The few months leading up to deployment we filled the DVR with Bomb Patrol Afghanistan. This was going to be a true and honest depiction of what we were facing.  We snuggled up to watch what we recorded as if it were a movie we were dying to see; when in fact it was our reality.  As we continued to watch, BW would explain to me what was happening. He would often use words and abbreviations that I was not familiar with.  I knew he was doing this to give himself a peace of mind. He needed to prove to himself that the training paid off; that he knew what he was doing.  It was the kind of reassurance that would ease his mind before a mission. He made sure I knew how safe the vehicles were. He made sure I knew that these missions could take days. He made sure I knew that he knew everything.  I listened to every word. 

While BW paid close attention to the logistics of each mission, I watched other things. How long are they gone for?  Were there snacks in the Truck? Is anyone talking on a cell phone? What do the sleeping quarters look like? Will he have a pillow? There is nothing safe about what he does. There is no denying that, but knowing that when he kicks off his boots and lays his head down at the end of his day it is comfortable...that's the kind of reassurance that I need. 

He says he's tired; I know that means he hasn't slept in 3 days. He says its hot; I know that means the dust storms are blinding. He says he sleeps in a bunk; I know that they are on top of one another.  He says he paid for internet; I know that it cost a small fortune. He says everything is okay; I know that means everything is tolerable. Even from 1000s of miles away he keeps me safe. He keeps my mind safe. 

We spoke today. He said he'll talk to me in a few days. I've seen the show. I know what that means.

Sunday, August 5, 2012


When we found out there would be a 4 day pass while BW was training in El Paso, Texas there was never a question of whether or not we'd see each other. I was getting to Texas one way or another; even if that meant strapping Little O in a carseat and driving. (This really is not true- she's a devil in the car; horns and everything...I might as well drive straight to the looney bin). I'd have to fly. Don't get me wrong- you can't put a price on love but SWEET JESUS it's expensive to fly to El Paso. They must have good salsa.

We decided to keep the Little O at home; as much as BW wanted to see her, we both knew that there wasn't a chance she'd let him hold her... and to be completely honest here, Mama needed a vacation.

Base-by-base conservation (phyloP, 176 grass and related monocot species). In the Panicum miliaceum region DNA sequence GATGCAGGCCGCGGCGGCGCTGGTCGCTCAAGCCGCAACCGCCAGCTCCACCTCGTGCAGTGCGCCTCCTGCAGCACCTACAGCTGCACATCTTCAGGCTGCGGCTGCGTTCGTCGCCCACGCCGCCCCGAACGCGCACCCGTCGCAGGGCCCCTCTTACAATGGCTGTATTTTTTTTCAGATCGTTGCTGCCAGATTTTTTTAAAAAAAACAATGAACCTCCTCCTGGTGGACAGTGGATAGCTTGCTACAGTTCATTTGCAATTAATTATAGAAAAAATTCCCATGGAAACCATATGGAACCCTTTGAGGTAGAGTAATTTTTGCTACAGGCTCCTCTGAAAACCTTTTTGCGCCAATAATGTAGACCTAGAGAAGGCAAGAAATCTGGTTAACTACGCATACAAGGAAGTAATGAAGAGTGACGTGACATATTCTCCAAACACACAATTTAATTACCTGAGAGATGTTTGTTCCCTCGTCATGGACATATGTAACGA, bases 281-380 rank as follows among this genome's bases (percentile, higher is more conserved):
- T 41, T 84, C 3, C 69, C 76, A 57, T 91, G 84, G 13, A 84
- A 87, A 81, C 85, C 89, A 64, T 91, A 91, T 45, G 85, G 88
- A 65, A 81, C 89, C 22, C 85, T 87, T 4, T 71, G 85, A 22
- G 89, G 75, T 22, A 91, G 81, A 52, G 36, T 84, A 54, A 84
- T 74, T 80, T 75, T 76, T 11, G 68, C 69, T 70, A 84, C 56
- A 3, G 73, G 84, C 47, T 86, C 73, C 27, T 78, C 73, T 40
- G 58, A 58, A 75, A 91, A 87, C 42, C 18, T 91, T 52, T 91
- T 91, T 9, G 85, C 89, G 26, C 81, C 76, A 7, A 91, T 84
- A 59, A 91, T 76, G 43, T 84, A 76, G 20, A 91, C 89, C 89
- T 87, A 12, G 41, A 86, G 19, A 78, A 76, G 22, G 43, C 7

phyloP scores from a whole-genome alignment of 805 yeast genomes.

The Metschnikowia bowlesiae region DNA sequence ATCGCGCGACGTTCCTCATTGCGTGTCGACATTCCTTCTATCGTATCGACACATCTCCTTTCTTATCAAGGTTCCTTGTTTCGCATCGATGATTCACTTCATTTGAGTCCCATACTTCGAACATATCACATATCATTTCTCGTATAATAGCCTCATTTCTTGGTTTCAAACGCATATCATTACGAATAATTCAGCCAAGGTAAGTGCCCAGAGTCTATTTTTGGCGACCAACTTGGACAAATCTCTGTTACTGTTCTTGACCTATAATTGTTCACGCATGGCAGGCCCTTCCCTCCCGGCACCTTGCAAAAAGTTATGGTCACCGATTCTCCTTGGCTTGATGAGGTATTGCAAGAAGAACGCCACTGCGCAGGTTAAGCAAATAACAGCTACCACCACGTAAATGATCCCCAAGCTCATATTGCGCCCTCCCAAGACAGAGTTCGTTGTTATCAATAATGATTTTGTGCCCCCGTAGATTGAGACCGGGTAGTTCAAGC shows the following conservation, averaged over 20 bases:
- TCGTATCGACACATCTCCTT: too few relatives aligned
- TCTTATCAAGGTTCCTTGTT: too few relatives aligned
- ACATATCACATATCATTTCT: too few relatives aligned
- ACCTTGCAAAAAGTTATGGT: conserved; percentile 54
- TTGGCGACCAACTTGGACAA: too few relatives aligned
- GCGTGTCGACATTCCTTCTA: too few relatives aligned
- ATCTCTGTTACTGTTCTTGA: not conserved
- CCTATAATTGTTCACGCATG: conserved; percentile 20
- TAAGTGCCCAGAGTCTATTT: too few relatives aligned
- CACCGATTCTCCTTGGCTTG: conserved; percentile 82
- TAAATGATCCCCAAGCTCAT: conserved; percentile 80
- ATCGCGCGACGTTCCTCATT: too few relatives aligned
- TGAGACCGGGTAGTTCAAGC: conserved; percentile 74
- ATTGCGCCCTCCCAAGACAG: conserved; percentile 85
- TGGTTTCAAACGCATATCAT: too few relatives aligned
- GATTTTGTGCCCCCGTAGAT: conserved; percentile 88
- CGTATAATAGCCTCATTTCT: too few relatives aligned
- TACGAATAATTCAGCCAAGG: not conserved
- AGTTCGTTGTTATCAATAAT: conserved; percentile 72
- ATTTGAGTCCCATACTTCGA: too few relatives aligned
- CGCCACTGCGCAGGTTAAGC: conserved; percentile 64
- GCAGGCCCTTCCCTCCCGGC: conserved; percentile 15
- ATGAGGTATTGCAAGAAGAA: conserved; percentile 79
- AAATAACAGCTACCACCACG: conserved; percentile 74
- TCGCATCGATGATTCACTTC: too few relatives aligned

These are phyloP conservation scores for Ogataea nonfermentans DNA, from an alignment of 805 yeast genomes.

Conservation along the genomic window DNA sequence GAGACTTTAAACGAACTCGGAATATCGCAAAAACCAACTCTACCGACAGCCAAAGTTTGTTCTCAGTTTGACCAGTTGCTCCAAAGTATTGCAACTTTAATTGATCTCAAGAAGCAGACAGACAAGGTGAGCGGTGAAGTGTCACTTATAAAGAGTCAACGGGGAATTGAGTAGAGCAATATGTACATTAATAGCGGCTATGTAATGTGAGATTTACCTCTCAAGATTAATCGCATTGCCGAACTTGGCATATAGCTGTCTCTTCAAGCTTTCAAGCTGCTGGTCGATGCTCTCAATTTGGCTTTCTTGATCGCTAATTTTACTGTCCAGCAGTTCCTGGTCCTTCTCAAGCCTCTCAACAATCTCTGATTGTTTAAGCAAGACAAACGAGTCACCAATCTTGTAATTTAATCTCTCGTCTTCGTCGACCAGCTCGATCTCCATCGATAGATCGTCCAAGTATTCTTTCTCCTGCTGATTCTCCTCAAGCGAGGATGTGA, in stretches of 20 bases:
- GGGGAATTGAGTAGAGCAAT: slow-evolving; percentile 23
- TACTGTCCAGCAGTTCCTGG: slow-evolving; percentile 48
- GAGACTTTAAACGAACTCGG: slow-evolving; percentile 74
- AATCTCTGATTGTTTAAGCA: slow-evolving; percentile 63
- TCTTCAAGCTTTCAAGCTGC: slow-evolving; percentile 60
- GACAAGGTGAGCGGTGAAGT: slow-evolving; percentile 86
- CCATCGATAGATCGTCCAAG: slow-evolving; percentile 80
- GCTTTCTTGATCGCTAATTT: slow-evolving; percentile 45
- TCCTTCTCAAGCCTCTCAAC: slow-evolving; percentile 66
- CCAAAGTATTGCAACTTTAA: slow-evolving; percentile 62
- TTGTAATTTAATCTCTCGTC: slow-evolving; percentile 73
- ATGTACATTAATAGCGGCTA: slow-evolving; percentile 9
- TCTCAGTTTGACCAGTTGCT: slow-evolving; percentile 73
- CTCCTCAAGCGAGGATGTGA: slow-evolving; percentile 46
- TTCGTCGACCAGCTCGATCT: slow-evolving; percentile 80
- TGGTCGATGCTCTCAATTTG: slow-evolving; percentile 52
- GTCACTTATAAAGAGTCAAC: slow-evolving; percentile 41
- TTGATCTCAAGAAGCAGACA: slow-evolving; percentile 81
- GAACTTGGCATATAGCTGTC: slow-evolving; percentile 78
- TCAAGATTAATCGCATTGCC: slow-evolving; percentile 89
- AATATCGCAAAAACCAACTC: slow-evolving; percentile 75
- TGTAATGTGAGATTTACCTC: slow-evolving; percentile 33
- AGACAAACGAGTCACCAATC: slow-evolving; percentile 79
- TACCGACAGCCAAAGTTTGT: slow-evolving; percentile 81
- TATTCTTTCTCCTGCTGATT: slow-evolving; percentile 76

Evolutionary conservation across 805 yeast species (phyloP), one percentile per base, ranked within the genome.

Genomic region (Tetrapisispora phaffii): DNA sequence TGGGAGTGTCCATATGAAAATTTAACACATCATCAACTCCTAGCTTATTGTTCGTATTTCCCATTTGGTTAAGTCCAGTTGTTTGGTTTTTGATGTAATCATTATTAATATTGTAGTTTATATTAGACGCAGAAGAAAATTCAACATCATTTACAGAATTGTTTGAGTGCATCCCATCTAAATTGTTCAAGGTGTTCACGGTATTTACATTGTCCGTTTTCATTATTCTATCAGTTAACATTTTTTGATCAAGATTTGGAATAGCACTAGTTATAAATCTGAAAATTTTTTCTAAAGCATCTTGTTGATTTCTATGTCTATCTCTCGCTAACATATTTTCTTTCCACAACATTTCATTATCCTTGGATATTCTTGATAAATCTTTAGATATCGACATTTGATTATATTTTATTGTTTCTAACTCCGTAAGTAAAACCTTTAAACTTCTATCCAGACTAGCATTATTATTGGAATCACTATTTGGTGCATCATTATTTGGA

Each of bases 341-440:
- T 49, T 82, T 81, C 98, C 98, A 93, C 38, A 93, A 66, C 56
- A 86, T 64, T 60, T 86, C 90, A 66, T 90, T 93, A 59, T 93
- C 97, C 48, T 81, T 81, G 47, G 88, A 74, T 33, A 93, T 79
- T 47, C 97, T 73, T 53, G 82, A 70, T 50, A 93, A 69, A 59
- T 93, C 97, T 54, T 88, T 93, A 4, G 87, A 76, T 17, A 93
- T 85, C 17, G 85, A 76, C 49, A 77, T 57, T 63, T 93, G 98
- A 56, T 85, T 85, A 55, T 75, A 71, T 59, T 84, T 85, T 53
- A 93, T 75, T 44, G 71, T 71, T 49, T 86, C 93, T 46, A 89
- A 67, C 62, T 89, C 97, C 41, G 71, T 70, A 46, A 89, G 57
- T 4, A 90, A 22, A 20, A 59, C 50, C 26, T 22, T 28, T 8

When I first arrived in Texas I hopped in my rental car, fired up the GPS... and immediately started cursing BW's name.  In my (sheltered) opinion I don't think El Paso is good for anything other then an efficient military training facility and maybe sweet, extra large margaritas (reference photo).  However, the whole point of my trip never slipped my mind and I could not WAIT to see my solider, for it had been a long 2 months. I will suck it up and just laugh (cry) when I enter the 'Exit Only' lane into Juaraz, Mexico....for the 3rd time.

'Reuniiiited and it feeeels soo goooood.'  It was like a scene from a movie. You know, like that scene when the guy comes running up to his girl, scoops her up, spins her around, and they make out passionately? Minus the scoop and the make out. We did hold each other for a long time, looking at each other longingly just to simply remember what one another looked like.  He had to spend the night on Base so we had to spend the night apart. What's one more night when you've had several. Right? In an exhausted, emotional wreck of a stuper, I went back to the hotel room, got in bed, looked at the clock...6:30pm.  DAMN YOU 2 hour time change.

We wanted to be normal; pretend there wasn't a clock ticking. I was extremely emotional the entire trip. All I wanted was to lay in bed. I thought this was the only thing that would make time stand still. Every time he would suggest doing something, I'd have a breakdown and didn't have the exact words to tell him how I felt. If I tried to explain it it sounded selfish and just bizarre; like I was being some antisocial, obsessive, possessive crazy lady. And?  I didn't want him talking to anyone but me. I wanted every single moment of his time. Every breath.  I didn't even want to waste time taking photos (the only one I took is the one above). I may have shed enough tears to get him to stay in bed, watch a movie and drink Skinny Girl margaritas.